Arts Collaboratory

32° | East Ugandan Arts Trust

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Posted on: Tuesday 13 August 2019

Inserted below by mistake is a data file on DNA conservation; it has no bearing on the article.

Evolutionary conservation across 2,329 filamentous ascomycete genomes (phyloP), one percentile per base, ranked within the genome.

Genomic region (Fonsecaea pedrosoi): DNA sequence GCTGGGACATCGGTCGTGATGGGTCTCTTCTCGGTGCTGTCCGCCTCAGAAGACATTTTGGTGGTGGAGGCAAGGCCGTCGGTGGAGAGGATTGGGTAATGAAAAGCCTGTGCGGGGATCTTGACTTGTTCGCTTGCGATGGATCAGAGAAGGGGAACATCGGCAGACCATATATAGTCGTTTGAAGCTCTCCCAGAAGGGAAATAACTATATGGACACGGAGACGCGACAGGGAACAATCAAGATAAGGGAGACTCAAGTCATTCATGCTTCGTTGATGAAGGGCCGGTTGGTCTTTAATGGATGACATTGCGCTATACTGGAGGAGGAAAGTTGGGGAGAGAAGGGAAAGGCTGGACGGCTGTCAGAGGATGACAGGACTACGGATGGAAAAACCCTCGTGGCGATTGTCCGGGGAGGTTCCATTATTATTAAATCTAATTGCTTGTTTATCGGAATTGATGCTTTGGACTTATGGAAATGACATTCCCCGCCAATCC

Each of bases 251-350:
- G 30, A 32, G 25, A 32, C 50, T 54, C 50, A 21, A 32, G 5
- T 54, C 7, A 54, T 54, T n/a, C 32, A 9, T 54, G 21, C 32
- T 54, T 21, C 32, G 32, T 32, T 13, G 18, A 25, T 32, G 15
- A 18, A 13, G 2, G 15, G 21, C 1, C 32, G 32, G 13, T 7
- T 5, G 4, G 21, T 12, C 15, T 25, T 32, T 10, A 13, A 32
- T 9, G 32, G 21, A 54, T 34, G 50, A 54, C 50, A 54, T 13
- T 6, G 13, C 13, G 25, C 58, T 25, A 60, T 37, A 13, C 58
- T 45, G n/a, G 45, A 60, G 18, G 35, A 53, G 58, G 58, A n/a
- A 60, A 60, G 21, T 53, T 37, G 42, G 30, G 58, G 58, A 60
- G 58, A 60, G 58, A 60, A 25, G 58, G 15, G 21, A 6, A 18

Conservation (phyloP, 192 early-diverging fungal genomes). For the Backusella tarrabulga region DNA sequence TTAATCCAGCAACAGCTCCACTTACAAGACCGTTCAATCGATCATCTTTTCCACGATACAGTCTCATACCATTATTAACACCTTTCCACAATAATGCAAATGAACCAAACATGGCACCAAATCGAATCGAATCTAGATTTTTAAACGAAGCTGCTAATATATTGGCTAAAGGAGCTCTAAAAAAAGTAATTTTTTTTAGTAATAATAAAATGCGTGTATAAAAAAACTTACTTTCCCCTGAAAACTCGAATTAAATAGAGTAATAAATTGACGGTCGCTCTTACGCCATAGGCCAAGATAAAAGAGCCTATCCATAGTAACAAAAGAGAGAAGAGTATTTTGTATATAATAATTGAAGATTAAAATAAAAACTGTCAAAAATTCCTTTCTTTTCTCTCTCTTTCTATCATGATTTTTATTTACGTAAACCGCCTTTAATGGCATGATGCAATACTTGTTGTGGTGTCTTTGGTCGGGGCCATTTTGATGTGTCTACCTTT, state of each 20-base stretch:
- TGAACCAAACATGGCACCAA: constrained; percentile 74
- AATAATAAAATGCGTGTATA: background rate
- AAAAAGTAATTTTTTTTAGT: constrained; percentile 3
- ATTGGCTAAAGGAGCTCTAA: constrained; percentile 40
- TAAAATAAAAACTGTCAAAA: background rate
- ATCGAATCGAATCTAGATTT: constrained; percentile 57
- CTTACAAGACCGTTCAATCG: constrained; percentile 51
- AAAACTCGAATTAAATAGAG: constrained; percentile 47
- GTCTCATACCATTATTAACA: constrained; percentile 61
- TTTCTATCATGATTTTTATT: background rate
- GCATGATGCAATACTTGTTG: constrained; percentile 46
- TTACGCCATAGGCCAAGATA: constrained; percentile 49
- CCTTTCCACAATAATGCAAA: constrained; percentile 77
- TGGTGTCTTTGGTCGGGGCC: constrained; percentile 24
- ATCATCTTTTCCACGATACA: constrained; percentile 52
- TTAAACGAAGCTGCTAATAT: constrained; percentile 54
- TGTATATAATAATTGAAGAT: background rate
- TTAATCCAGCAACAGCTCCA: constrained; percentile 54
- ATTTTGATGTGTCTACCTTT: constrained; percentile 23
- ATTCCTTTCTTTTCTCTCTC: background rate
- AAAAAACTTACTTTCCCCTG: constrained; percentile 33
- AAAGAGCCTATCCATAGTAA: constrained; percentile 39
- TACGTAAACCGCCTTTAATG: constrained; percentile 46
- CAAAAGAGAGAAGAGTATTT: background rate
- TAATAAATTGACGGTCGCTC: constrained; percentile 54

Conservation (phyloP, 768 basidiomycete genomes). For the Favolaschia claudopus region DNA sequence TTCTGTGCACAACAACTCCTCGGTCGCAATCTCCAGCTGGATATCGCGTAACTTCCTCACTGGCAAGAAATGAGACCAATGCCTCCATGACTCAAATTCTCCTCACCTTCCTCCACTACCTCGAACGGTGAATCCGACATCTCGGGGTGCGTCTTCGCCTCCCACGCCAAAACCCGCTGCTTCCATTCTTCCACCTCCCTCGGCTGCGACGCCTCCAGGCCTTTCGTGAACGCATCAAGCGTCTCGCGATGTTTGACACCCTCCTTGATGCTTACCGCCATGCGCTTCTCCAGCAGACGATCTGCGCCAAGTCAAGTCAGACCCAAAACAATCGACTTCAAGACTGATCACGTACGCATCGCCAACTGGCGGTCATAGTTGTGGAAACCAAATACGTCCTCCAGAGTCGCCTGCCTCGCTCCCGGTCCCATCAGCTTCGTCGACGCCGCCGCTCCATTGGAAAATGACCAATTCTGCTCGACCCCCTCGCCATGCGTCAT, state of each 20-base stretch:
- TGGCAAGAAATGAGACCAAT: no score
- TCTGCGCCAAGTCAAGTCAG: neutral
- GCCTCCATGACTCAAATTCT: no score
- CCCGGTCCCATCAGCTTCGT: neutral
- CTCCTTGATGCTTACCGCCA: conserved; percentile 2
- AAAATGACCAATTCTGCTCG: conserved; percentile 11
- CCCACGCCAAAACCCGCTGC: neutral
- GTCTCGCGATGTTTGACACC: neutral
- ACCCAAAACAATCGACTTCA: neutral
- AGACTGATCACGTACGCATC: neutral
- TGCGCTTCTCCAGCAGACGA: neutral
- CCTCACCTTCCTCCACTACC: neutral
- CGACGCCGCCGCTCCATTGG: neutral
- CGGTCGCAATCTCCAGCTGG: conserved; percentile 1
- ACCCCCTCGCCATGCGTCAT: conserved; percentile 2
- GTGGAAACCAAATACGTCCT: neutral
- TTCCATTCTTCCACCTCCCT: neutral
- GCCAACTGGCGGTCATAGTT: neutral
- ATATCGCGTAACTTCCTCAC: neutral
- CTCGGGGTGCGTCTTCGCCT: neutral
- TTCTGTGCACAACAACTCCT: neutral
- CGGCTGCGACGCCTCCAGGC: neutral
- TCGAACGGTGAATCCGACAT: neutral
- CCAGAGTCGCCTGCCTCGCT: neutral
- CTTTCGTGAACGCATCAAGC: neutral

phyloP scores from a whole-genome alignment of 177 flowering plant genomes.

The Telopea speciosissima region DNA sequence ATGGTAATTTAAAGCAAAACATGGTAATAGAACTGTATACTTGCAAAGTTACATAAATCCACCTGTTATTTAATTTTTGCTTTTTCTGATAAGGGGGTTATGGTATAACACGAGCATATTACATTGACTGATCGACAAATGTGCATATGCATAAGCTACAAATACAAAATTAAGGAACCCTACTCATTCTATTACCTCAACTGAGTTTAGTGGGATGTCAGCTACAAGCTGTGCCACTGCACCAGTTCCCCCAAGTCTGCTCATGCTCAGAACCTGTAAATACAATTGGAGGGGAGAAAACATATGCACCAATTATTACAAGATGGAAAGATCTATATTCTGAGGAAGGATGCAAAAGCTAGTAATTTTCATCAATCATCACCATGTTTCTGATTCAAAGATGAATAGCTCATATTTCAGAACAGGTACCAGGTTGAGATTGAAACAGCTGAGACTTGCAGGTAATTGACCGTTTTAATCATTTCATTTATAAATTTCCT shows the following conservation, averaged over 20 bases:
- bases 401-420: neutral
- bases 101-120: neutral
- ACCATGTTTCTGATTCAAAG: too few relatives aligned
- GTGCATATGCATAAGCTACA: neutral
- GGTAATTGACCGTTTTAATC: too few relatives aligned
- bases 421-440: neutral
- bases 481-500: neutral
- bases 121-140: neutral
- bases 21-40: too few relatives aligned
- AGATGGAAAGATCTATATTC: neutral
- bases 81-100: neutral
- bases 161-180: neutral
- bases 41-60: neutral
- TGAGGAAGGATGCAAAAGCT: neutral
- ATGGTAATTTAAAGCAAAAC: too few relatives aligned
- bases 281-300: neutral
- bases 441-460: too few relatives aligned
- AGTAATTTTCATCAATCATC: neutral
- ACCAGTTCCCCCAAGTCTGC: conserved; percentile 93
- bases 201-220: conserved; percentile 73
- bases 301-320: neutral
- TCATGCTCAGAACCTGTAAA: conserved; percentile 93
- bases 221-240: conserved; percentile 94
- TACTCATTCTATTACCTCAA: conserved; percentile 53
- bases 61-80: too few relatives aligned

For this week’s #TextonTuesday, KLA ART Labs participant Martin Kharumwa recommends ‘Reading the Contemporary: African Art from Theory to the Marketplace’. He is recommending this book because it speaks to the current reality of the art industry where collectors can benefit from the artist’s body of work while the artists do not make any money from it. Can we imagine a world where the art work comes with a leasehold title? “A good illustration of this perpetual disjuncture between hype and remuneration is the Nigerian graphic artist, Middle Art, whose barber-shop signs were brought to the attention of the world by Ulli Beier and others in the early 1970s. In the 1990s, Middle Art’s signs are still voraciously collected in the West, especially in Germany, where the artist continues to command critical attention and dealers continue to receive orders from collectors. But after over thirty years of selling to collections, it is remarkable to note that Middle Art has remained poor, unable to afford a proper studio or indeed, as a German dealer recently told me, to make a decent living from his work” Come read this book from the 32° East library any day of the week!